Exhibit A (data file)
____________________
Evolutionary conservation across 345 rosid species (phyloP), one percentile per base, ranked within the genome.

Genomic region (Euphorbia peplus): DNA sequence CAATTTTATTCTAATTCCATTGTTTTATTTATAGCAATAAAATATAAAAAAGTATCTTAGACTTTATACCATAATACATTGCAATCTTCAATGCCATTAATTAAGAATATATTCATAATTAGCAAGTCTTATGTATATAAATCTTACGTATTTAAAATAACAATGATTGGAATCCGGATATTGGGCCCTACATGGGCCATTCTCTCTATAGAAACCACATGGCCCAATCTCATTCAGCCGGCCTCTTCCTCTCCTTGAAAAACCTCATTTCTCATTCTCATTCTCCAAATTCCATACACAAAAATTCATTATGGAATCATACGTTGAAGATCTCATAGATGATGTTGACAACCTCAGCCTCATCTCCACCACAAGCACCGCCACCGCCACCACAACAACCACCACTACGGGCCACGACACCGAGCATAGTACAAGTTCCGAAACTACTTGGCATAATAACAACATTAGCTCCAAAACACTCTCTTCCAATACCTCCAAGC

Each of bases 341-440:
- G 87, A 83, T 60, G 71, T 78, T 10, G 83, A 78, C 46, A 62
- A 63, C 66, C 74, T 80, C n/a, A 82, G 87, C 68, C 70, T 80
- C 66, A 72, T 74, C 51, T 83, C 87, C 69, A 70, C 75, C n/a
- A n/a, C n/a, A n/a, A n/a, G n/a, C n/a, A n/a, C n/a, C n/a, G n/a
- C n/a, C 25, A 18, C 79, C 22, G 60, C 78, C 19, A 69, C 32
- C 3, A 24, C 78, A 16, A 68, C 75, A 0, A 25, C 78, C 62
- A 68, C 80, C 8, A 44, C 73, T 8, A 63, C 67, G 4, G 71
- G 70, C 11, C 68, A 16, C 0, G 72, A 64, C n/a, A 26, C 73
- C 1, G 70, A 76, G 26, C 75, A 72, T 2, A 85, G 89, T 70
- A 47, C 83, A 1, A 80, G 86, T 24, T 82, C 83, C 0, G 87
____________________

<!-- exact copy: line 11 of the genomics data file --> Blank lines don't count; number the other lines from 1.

- G 70, C 11, C 68, A 16, C 0, G 72, A 64, C n/a, A 26, C 73